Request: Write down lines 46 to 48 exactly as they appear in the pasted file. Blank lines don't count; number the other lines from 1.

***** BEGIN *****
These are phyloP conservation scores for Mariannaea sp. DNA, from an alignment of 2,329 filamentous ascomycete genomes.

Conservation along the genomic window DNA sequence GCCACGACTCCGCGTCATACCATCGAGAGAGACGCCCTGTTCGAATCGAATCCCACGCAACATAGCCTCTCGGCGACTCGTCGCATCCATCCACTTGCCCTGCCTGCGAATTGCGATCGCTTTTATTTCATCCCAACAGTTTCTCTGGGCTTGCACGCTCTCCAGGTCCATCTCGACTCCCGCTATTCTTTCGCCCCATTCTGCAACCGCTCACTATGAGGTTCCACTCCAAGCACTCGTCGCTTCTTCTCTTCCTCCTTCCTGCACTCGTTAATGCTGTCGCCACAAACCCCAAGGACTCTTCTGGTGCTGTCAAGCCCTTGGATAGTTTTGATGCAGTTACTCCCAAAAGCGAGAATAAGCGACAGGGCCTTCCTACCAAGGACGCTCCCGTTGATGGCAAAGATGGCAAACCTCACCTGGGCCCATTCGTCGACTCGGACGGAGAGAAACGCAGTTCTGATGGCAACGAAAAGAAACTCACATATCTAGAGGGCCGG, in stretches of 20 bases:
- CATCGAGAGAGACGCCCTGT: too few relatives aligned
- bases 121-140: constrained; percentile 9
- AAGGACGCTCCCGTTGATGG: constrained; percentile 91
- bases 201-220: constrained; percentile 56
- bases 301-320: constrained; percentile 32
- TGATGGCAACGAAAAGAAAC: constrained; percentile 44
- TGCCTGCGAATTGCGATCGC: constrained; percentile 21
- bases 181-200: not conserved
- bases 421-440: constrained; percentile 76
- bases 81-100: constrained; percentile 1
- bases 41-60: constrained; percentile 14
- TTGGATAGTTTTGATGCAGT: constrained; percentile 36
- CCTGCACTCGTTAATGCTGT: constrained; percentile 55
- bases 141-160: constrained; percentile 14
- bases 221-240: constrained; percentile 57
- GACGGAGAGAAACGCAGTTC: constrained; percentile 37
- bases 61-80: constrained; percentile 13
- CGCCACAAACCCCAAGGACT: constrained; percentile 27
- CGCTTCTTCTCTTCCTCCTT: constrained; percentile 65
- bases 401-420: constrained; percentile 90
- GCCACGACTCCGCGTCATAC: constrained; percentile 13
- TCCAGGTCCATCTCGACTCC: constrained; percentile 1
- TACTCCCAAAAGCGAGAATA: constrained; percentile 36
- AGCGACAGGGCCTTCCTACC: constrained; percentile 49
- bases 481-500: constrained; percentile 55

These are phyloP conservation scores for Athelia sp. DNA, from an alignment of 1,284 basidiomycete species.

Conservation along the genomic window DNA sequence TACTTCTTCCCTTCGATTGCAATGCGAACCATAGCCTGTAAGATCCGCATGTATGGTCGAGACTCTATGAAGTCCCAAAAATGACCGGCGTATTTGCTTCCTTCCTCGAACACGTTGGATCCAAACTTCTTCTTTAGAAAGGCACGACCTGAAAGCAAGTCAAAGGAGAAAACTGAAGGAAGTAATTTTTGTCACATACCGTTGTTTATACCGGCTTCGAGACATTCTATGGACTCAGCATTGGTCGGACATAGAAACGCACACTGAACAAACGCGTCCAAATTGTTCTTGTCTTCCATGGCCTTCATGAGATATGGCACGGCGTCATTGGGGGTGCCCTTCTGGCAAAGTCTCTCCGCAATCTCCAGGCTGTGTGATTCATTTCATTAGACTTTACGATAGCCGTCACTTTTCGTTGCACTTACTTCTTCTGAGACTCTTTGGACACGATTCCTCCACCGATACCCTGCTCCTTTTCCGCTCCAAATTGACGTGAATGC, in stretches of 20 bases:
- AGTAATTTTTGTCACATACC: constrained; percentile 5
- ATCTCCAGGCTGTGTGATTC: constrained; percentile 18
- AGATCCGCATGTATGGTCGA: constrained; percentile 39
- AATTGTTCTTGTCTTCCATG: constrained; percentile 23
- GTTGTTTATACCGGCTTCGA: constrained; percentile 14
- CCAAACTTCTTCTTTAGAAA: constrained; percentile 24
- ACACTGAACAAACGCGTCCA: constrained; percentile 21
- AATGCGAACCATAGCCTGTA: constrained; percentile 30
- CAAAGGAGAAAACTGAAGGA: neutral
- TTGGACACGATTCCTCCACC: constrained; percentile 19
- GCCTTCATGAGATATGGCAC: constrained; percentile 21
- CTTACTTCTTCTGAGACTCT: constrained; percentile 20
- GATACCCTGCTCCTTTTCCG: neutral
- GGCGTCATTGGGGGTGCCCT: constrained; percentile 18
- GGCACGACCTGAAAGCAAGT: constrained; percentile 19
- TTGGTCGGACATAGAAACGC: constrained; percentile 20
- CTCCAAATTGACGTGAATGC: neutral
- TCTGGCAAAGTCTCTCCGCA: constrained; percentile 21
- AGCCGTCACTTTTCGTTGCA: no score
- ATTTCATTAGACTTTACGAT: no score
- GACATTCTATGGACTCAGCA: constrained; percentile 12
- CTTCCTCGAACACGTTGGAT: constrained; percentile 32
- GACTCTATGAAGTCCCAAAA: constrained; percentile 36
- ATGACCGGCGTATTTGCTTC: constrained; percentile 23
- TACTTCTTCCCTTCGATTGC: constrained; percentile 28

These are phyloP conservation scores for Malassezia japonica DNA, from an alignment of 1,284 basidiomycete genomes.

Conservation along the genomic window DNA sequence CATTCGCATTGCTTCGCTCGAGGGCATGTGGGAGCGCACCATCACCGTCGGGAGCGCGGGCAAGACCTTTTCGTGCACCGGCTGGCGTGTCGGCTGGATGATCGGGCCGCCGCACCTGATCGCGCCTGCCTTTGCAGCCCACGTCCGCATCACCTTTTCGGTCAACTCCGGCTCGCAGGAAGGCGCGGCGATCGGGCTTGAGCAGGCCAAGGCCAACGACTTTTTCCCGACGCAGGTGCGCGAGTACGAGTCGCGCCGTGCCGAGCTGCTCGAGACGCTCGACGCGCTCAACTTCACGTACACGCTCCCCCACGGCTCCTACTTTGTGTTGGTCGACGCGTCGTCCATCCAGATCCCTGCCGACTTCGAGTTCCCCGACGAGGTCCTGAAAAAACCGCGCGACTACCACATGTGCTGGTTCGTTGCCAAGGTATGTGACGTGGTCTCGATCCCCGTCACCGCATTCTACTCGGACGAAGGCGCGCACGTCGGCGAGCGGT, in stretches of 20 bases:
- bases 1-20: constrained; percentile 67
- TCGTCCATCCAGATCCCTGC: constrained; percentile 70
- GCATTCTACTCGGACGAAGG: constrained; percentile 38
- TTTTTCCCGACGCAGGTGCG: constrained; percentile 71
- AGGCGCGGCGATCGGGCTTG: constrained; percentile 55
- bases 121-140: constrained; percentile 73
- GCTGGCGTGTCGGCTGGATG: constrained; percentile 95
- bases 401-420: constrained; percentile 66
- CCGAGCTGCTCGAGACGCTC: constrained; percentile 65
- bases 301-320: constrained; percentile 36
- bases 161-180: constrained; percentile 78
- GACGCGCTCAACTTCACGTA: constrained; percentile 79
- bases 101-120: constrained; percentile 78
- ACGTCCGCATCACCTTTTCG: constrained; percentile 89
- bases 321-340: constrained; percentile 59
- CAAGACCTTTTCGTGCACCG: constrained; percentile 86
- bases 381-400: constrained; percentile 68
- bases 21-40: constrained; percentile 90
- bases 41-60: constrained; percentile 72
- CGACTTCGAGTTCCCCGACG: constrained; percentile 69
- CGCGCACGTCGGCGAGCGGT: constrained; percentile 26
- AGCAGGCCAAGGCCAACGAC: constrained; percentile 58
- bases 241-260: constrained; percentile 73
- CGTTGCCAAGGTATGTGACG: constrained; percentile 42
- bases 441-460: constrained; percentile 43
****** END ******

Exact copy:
- CTCCAAATTGACGTGAATGC: neutral
- TCTGGCAAAGTCTCTCCGCA: constrained; percentile 21
- AGCCGTCACTTTTCGTTGCA: no score